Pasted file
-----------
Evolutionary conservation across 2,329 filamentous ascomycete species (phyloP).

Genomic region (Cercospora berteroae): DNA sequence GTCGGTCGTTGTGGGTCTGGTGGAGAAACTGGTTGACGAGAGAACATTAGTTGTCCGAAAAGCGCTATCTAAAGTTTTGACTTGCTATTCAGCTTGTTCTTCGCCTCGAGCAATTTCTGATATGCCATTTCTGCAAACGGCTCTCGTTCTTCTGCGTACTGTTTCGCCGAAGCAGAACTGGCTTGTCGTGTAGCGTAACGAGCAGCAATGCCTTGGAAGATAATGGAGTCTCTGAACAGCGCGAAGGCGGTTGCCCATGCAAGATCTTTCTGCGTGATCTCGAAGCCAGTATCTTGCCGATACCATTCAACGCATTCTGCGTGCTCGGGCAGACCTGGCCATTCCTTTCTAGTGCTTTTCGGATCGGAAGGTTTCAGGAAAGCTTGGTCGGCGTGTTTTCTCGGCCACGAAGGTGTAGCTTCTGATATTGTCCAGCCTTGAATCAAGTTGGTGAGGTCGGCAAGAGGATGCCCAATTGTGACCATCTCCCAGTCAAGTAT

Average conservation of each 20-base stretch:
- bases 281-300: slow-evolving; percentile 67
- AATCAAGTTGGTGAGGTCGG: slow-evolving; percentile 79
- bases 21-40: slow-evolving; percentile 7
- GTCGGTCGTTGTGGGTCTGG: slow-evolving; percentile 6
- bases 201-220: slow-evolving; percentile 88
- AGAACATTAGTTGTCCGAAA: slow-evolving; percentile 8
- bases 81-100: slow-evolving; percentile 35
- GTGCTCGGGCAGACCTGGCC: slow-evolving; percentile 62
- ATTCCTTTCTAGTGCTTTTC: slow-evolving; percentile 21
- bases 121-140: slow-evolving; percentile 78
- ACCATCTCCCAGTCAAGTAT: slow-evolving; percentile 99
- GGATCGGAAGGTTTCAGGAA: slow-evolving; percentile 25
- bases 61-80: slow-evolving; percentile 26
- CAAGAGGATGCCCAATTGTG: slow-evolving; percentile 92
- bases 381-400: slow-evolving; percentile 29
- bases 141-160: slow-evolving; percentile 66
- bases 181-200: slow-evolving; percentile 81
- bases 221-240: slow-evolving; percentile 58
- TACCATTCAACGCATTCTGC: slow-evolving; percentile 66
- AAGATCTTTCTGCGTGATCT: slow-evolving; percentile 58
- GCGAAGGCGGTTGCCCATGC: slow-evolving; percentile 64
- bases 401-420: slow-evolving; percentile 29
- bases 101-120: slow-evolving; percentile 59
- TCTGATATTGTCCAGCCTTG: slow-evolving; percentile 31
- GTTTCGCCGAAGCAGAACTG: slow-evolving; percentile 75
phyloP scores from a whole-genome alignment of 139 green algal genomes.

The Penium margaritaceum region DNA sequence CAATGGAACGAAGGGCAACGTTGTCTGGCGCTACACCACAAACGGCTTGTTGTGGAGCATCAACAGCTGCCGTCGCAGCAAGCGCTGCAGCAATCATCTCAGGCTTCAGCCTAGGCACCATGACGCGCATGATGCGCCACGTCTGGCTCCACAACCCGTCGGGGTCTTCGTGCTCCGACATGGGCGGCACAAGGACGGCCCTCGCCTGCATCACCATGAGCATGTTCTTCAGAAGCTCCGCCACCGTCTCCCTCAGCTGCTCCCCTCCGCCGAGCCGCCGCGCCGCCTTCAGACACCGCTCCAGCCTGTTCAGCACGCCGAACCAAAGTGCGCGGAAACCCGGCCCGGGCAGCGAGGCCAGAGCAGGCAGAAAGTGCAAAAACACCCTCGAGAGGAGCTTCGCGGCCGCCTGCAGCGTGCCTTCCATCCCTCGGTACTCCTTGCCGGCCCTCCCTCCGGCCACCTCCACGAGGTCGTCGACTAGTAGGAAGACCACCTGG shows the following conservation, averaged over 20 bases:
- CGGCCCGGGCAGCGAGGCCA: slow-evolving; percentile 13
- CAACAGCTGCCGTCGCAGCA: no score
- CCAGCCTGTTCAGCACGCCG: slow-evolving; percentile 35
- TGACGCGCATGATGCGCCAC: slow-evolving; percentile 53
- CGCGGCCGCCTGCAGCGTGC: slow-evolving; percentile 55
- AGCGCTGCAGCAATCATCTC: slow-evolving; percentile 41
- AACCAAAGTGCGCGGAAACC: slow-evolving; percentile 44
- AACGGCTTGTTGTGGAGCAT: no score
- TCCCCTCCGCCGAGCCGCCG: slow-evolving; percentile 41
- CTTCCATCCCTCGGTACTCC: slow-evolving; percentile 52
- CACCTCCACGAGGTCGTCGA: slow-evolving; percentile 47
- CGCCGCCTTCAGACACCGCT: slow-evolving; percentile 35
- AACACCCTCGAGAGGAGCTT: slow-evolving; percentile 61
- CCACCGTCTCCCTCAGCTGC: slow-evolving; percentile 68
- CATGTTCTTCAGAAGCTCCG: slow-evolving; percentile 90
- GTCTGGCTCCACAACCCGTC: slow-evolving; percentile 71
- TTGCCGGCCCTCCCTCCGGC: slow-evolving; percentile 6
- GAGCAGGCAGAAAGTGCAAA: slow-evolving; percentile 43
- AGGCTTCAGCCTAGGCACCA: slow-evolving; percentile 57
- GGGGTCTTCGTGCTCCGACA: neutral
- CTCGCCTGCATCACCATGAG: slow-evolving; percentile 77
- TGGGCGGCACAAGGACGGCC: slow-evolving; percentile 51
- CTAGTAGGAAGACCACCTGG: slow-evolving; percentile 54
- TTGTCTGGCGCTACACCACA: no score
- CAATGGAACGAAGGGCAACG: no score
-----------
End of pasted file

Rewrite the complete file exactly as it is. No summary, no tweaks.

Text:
Evolutionary conservation across 2,329 filamentous ascomycete species (phyloP).

Genomic region (Cercospora berteroae): DNA sequence GTCGGTCGTTGTGGGTCTGGTGGAGAAACTGGTTGACGAGAGAACATTAGTTGTCCGAAAAGCGCTATCTAAAGTTTTGACTTGCTATTCAGCTTGTTCTTCGCCTCGAGCAATTTCTGATATGCCATTTCTGCAAACGGCTCTCGTTCTTCTGCGTACTGTTTCGCCGAAGCAGAACTGGCTTGTCGTGTAGCGTAACGAGCAGCAATGCCTTGGAAGATAATGGAGTCTCTGAACAGCGCGAAGGCGGTTGCCCATGCAAGATCTTTCTGCGTGATCTCGAAGCCAGTATCTTGCCGATACCATTCAACGCATTCTGCGTGCTCGGGCAGACCTGGCCATTCCTTTCTAGTGCTTTTCGGATCGGAAGGTTTCAGGAAAGCTTGGTCGGCGTGTTTTCTCGGCCACGAAGGTGTAGCTTCTGATATTGTCCAGCCTTGAATCAAGTTGGTGAGGTCGGCAAGAGGATGCCCAATTGTGACCATCTCCCAGTCAAGTAT

Average conservation of each 20-base stretch:
- bases 281-300: slow-evolving; percentile 67
- AATCAAGTTGGTGAGGTCGG: slow-evolving; percentile 79
- bases 21-40: slow-evolving; percentile 7
- GTCGGTCGTTGTGGGTCTGG: slow-evolving; percentile 6
- bases 201-220: slow-evolving; percentile 88
- AGAACATTAGTTGTCCGAAA: slow-evolving; percentile 8
- bases 81-100: slow-evolving; percentile 35
- GTGCTCGGGCAGACCTGGCC: slow-evolving; percentile 62
- ATTCCTTTCTAGTGCTTTTC: slow-evolving; percentile 21
- bases 121-140: slow-evolving; percentile 78
- ACCATCTCCCAGTCAAGTAT: slow-evolving; percentile 99
- GGATCGGAAGGTTTCAGGAA: slow-evolving; percentile 25
- bases 61-80: slow-evolving; percentile 26
- CAAGAGGATGCCCAATTGTG: slow-evolving; percentile 92
- bases 381-400: slow-evolving; percentile 29
- bases 141-160: slow-evolving; percentile 66
- bases 181-200: slow-evolving; percentile 81
- bases 221-240: slow-evolving; percentile 58
- TACCATTCAACGCATTCTGC: slow-evolving; percentile 66
- AAGATCTTTCTGCGTGATCT: slow-evolving; percentile 58
- GCGAAGGCGGTTGCCCATGC: slow-evolving; percentile 64
- bases 401-420: slow-evolving; percentile 29
- bases 101-120: slow-evolving; percentile 59
- TCTGATATTGTCCAGCCTTG: slow-evolving; percentile 31
- GTTTCGCCGAAGCAGAACTG: slow-evolving; percentile 75
phyloP scores from a whole-genome alignment of 139 green algal genomes.

The Penium margaritaceum region DNA sequence CAATGGAACGAAGGGCAACGTTGTCTGGCGCTACACCACAAACGGCTTGTTGTGGAGCATCAACAGCTGCCGTCGCAGCAAGCGCTGCAGCAATCATCTCAGGCTTCAGCCTAGGCACCATGACGCGCATGATGCGCCACGTCTGGCTCCACAACCCGTCGGGGTCTTCGTGCTCCGACATGGGCGGCACAAGGACGGCCCTCGCCTGCATCACCATGAGCATGTTCTTCAGAAGCTCCGCCACCGTCTCCCTCAGCTGCTCCCCTCCGCCGAGCCGCCGCGCCGCCTTCAGACACCGCTCCAGCCTGTTCAGCACGCCGAACCAAAGTGCGCGGAAACCCGGCCCGGGCAGCGAGGCCAGAGCAGGCAGAAAGTGCAAAAACACCCTCGAGAGGAGCTTCGCGGCCGCCTGCAGCGTGCCTTCCATCCCTCGGTACTCCTTGCCGGCCCTCCCTCCGGCCACCTCCACGAGGTCGTCGACTAGTAGGAAGACCACCTGG shows the following conservation, averaged over 20 bases:
- CGGCCCGGGCAGCGAGGCCA: slow-evolving; percentile 13
- CAACAGCTGCCGTCGCAGCA: no score
- CCAGCCTGTTCAGCACGCCG: slow-evolving; percentile 35
- TGACGCGCATGATGCGCCAC: slow-evolving; percentile 53
- CGCGGCCGCCTGCAGCGTGC: slow-evolving; percentile 55
- AGCGCTGCAGCAATCATCTC: slow-evolving; percentile 41
- AACCAAAGTGCGCGGAAACC: slow-evolving; percentile 44
- AACGGCTTGTTGTGGAGCAT: no score
- TCCCCTCCGCCGAGCCGCCG: slow-evolving; percentile 41
- CTTCCATCCCTCGGTACTCC: slow-evolving; percentile 52
- CACCTCCACGAGGTCGTCGA: slow-evolving; percentile 47
- CGCCGCCTTCAGACACCGCT: slow-evolving; percentile 35
- AACACCCTCGAGAGGAGCTT: slow-evolving; percentile 61
- CCACCGTCTCCCTCAGCTGC: slow-evolving; percentile 68
- CATGTTCTTCAGAAGCTCCG: slow-evolving; percentile 90
- GTCTGGCTCCACAACCCGTC: slow-evolving; percentile 71
- TTGCCGGCCCTCCCTCCGGC: slow-evolving; percentile 6
- GAGCAGGCAGAAAGTGCAAA: slow-evolving; percentile 43
- AGGCTTCAGCCTAGGCACCA: slow-evolving; percentile 57
- GGGGTCTTCGTGCTCCGACA: neutral
- CTCGCCTGCATCACCATGAG: slow-evolving; percentile 77
- TGGGCGGCACAAGGACGGCC: slow-evolving; percentile 51
- CTAGTAGGAAGACCACCTGG: slow-evolving; percentile 54
- TTGTCTGGCGCTACACCACA: no score
- CAATGGAACGAAGGGCAACG: no score